"Insanity is doing the same thing over and over and expecting a different result."
With apologies to Einstein, I believe we can apply his famous quote to all sorts of areas of public policy. For example, if our policies regarding young people and drinking are ineffective, but we do nothing to change them, are we collectively insane?
There is a federal 21-year old age minimum for legal drinking, signed in 1984, that is enforced in the states by the threat of withholding of federal highway funding. Here in Parkville, Park University is a dry campus. The university's alcohol and drug policy prohibits "Display and/or consumption of alcoholic beverages/drugs on campus, in campus facilities or at Park-sponsored activities planned for or by students (and) disruption of other persons on the campus and/or to the residence halls by excessive noise, boisterous behavior or violence while under the influence or impaired by alcohol and/or other illegal or illicit substances, etc."
It's time to revisit both policies.
At the federal level, the 21-year age restriction has long been assailed by critics, yet the collective stubbornness of our leadership, combined with political pressure, make even discussing a change in this ineffectual policy dicey.
The 21-year-old minimum has done nothing to curb binge drinking. Just this summer a study published in the Journal of the American Academy of Child and Adolescent Psychiatry revealed that, among college-age males, "binge drinking is unchanged from its levels of 1979; that among non-college women it has increased by 20 percent; and that among college women it has increased by 40 percent." (John McCardell, cnn.com 9-16-09). Another study published in the Journal of the American Medical Association concluded that "despite efforts at prevention, the prevalence of binge drinking among college students is continuing to rise, and so are the harms associated with it." (Cnn.com)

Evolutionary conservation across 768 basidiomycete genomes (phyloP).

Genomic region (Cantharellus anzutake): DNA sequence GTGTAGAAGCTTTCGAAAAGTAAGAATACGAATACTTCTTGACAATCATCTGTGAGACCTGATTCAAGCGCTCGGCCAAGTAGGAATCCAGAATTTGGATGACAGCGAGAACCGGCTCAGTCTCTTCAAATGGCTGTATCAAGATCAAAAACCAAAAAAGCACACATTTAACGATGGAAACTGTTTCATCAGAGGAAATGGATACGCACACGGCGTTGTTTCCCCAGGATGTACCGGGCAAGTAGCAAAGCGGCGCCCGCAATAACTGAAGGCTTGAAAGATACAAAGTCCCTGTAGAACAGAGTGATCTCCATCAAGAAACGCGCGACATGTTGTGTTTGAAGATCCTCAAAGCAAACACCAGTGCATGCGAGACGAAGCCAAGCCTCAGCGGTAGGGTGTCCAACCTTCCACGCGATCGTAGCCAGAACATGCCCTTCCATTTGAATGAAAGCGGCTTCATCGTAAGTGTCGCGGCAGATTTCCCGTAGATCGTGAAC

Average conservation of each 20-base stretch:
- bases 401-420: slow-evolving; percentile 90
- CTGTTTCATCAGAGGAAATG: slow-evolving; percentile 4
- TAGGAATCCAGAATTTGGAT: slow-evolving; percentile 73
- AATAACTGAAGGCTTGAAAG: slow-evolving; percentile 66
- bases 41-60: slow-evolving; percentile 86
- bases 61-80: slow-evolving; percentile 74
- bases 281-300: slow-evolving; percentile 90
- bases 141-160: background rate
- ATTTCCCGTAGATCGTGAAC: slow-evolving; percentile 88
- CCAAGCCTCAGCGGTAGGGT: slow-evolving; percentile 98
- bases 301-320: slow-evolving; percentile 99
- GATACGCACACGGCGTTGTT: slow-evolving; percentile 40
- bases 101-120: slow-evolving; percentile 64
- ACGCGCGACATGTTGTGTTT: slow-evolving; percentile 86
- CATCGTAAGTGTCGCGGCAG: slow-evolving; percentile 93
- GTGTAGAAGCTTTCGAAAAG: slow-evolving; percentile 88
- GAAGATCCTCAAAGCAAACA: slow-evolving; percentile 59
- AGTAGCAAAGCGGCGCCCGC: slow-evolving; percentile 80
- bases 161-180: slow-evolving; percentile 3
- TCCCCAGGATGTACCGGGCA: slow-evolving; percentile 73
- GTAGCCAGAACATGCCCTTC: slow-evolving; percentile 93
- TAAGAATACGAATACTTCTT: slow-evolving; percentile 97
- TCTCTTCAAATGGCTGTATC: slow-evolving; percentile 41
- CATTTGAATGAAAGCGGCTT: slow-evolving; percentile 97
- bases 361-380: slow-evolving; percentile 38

Drunk driving accidents and fatalities are way down, thanks to Mothers Against Drunk Driving and tougher legislation and law enforcement. Indeed, of the 5,000 lives lost to alcohol annually for young people under 21, more than 60 percent of these deaths occur somewhere other than roads and highways. In other words, these lives were lost as a result of clandestine, unsupervised binge drinking. (National Institute on Alcoholism and Alcohol Abuse). Sadly, several students died "off road" recently due to alcohol abuse at the University of Kansas.
This is why, about a year ago, 135 college and university presidents (but not from Park University) signed the Amethyst Initiative, which advanced a proposition for public debate: "Resolved: That the 21-year-old drinking age is not working." Certainly, no harm can come from at least debating the issue.
By the same token, no harm can come from revisiting Park University's dry campus regulation.
A proposal related to discussing and possibly recommending rescinding the dry campus (for those over 21) was on the agenda at the Park Faculty Senate meeting last week. The proposed resolution cited severaljustifications, including "a culture of dangerous, clandestine "binge-drinking" that has developed... [Also], alcohol education that mandates abstinence as the only legal option has not resulted in significant constructive behavioral change among our students, and adults under 21 are deemed capable of voting, signing contracts, serving on juries and enlisting in the military, but are told they are not mature enough to have a beer."
The faculty senate can only make recommendations. Even if they recommend the repeal of the dry campus policy for those over 21, a final decision on the matter would still have to be made by administration and ultimately the board of trustees.
Failure to discuss these issues, just like employing the same policy over and over again and expecting a different result, is, if not insane, then certainly ill-advised.
Steve Youngblood is the Professor of Communication at Park University. He can be reached at steve.youngblood at park.edu.